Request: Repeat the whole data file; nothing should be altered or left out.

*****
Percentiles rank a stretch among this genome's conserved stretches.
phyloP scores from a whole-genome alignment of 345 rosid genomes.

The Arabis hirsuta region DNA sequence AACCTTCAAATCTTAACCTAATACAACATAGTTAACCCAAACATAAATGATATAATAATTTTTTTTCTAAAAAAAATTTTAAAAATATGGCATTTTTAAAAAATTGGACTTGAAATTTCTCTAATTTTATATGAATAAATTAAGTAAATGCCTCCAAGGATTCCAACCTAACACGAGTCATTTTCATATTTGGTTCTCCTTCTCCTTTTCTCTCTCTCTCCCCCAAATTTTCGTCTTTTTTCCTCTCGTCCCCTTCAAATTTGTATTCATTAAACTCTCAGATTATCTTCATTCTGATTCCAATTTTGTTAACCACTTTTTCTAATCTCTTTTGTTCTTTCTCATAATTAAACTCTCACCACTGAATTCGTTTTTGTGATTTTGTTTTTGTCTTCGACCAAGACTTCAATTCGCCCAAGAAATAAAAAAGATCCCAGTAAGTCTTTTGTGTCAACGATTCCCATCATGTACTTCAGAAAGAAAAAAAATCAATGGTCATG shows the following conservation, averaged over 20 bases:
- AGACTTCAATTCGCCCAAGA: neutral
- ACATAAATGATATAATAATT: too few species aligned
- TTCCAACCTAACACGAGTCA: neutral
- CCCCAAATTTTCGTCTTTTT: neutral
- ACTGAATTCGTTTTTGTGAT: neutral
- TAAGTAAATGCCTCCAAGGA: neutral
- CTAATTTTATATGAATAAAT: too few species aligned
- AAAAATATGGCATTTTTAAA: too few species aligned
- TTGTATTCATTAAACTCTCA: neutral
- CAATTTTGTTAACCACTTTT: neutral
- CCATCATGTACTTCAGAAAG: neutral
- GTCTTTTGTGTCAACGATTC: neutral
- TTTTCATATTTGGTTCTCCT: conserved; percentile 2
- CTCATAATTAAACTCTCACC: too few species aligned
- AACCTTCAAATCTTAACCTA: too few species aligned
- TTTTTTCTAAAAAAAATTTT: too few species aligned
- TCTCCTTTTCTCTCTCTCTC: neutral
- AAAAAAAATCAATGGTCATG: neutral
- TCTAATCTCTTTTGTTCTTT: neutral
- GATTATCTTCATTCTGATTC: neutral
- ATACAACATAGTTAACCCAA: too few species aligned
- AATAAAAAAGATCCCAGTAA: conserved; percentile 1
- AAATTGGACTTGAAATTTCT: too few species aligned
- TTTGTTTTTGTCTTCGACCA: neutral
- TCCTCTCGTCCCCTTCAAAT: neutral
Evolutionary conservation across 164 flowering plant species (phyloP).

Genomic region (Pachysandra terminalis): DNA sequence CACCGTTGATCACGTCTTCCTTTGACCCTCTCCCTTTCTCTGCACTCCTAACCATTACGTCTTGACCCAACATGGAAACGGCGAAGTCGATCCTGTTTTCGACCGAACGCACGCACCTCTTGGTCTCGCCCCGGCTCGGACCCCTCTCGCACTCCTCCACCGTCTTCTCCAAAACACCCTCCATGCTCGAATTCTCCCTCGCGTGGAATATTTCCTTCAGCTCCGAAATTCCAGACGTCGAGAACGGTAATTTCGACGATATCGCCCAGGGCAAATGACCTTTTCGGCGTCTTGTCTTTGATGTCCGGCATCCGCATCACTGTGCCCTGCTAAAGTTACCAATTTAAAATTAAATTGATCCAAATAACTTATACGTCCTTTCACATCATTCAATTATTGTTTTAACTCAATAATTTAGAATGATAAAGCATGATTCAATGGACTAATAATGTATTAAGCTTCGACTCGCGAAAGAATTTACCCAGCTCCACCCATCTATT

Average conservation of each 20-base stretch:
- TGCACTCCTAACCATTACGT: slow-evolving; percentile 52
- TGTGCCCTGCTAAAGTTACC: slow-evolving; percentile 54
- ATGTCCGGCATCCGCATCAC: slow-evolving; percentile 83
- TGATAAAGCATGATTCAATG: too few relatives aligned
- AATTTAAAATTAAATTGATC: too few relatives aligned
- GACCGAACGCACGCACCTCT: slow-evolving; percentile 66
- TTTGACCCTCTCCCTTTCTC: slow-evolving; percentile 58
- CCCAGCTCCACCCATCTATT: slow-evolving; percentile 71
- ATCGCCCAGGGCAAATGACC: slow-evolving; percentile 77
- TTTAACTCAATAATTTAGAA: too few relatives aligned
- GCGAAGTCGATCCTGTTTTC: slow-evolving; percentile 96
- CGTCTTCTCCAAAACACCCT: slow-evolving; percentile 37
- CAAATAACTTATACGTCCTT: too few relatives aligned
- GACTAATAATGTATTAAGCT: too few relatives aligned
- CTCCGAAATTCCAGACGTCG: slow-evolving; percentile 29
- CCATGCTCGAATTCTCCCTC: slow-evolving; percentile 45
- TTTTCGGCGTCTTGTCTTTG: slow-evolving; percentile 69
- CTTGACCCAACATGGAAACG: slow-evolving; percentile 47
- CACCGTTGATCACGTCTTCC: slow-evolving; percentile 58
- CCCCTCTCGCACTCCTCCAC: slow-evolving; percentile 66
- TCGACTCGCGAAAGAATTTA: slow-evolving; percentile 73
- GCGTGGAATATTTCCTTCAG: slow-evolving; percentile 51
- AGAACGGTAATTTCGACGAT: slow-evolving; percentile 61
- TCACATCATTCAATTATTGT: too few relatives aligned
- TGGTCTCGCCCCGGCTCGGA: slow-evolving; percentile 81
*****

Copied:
Percentiles rank a stretch among this genome's conserved stretches.
phyloP scores from a whole-genome alignment of 345 rosid genomes.

The Arabis hirsuta region DNA sequence AACCTTCAAATCTTAACCTAATACAACATAGTTAACCCAAACATAAATGATATAATAATTTTTTTTCTAAAAAAAATTTTAAAAATATGGCATTTTTAAAAAATTGGACTTGAAATTTCTCTAATTTTATATGAATAAATTAAGTAAATGCCTCCAAGGATTCCAACCTAACACGAGTCATTTTCATATTTGGTTCTCCTTCTCCTTTTCTCTCTCTCTCCCCCAAATTTTCGTCTTTTTTCCTCTCGTCCCCTTCAAATTTGTATTCATTAAACTCTCAGATTATCTTCATTCTGATTCCAATTTTGTTAACCACTTTTTCTAATCTCTTTTGTTCTTTCTCATAATTAAACTCTCACCACTGAATTCGTTTTTGTGATTTTGTTTTTGTCTTCGACCAAGACTTCAATTCGCCCAAGAAATAAAAAAGATCCCAGTAAGTCTTTTGTGTCAACGATTCCCATCATGTACTTCAGAAAGAAAAAAAATCAATGGTCATG shows the following conservation, averaged over 20 bases:
- AGACTTCAATTCGCCCAAGA: neutral
- ACATAAATGATATAATAATT: too few species aligned
- TTCCAACCTAACACGAGTCA: neutral
- CCCCAAATTTTCGTCTTTTT: neutral
- ACTGAATTCGTTTTTGTGAT: neutral
- TAAGTAAATGCCTCCAAGGA: neutral
- CTAATTTTATATGAATAAAT: too few species aligned
- AAAAATATGGCATTTTTAAA: too few species aligned
- TTGTATTCATTAAACTCTCA: neutral
- CAATTTTGTTAACCACTTTT: neutral
- CCATCATGTACTTCAGAAAG: neutral
- GTCTTTTGTGTCAACGATTC: neutral
- TTTTCATATTTGGTTCTCCT: conserved; percentile 2
- CTCATAATTAAACTCTCACC: too few species aligned
- AACCTTCAAATCTTAACCTA: too few species aligned
- TTTTTTCTAAAAAAAATTTT: too few species aligned
- TCTCCTTTTCTCTCTCTCTC: neutral
- AAAAAAAATCAATGGTCATG: neutral
- TCTAATCTCTTTTGTTCTTT: neutral
- GATTATCTTCATTCTGATTC: neutral
- ATACAACATAGTTAACCCAA: too few species aligned
- AATAAAAAAGATCCCAGTAA: conserved; percentile 1
- AAATTGGACTTGAAATTTCT: too few species aligned
- TTTGTTTTTGTCTTCGACCA: neutral
- TCCTCTCGTCCCCTTCAAAT: neutral
Evolutionary conservation across 164 flowering plant species (phyloP).

Genomic region (Pachysandra terminalis): DNA sequence CACCGTTGATCACGTCTTCCTTTGACCCTCTCCCTTTCTCTGCACTCCTAACCATTACGTCTTGACCCAACATGGAAACGGCGAAGTCGATCCTGTTTTCGACCGAACGCACGCACCTCTTGGTCTCGCCCCGGCTCGGACCCCTCTCGCACTCCTCCACCGTCTTCTCCAAAACACCCTCCATGCTCGAATTCTCCCTCGCGTGGAATATTTCCTTCAGCTCCGAAATTCCAGACGTCGAGAACGGTAATTTCGACGATATCGCCCAGGGCAAATGACCTTTTCGGCGTCTTGTCTTTGATGTCCGGCATCCGCATCACTGTGCCCTGCTAAAGTTACCAATTTAAAATTAAATTGATCCAAATAACTTATACGTCCTTTCACATCATTCAATTATTGTTTTAACTCAATAATTTAGAATGATAAAGCATGATTCAATGGACTAATAATGTATTAAGCTTCGACTCGCGAAAGAATTTACCCAGCTCCACCCATCTATT

Average conservation of each 20-base stretch:
- TGCACTCCTAACCATTACGT: slow-evolving; percentile 52
- TGTGCCCTGCTAAAGTTACC: slow-evolving; percentile 54
- ATGTCCGGCATCCGCATCAC: slow-evolving; percentile 83
- TGATAAAGCATGATTCAATG: too few relatives aligned
- AATTTAAAATTAAATTGATC: too few relatives aligned
- GACCGAACGCACGCACCTCT: slow-evolving; percentile 66
- TTTGACCCTCTCCCTTTCTC: slow-evolving; percentile 58
- CCCAGCTCCACCCATCTATT: slow-evolving; percentile 71
- ATCGCCCAGGGCAAATGACC: slow-evolving; percentile 77
- TTTAACTCAATAATTTAGAA: too few relatives aligned
- GCGAAGTCGATCCTGTTTTC: slow-evolving; percentile 96
- CGTCTTCTCCAAAACACCCT: slow-evolving; percentile 37
- CAAATAACTTATACGTCCTT: too few relatives aligned
- GACTAATAATGTATTAAGCT: too few relatives aligned
- CTCCGAAATTCCAGACGTCG: slow-evolving; percentile 29
- CCATGCTCGAATTCTCCCTC: slow-evolving; percentile 45
- TTTTCGGCGTCTTGTCTTTG: slow-evolving; percentile 69
- CTTGACCCAACATGGAAACG: slow-evolving; percentile 47
- CACCGTTGATCACGTCTTCC: slow-evolving; percentile 58
- CCCCTCTCGCACTCCTCCAC: slow-evolving; percentile 66
- TCGACTCGCGAAAGAATTTA: slow-evolving; percentile 73
- GCGTGGAATATTTCCTTCAG: slow-evolving; percentile 51
- AGAACGGTAATTTCGACGAT: slow-evolving; percentile 61
- TCACATCATTCAATTATTGT: too few relatives aligned
- TGGTCTCGCCCCGGCTCGGA: slow-evolving; percentile 81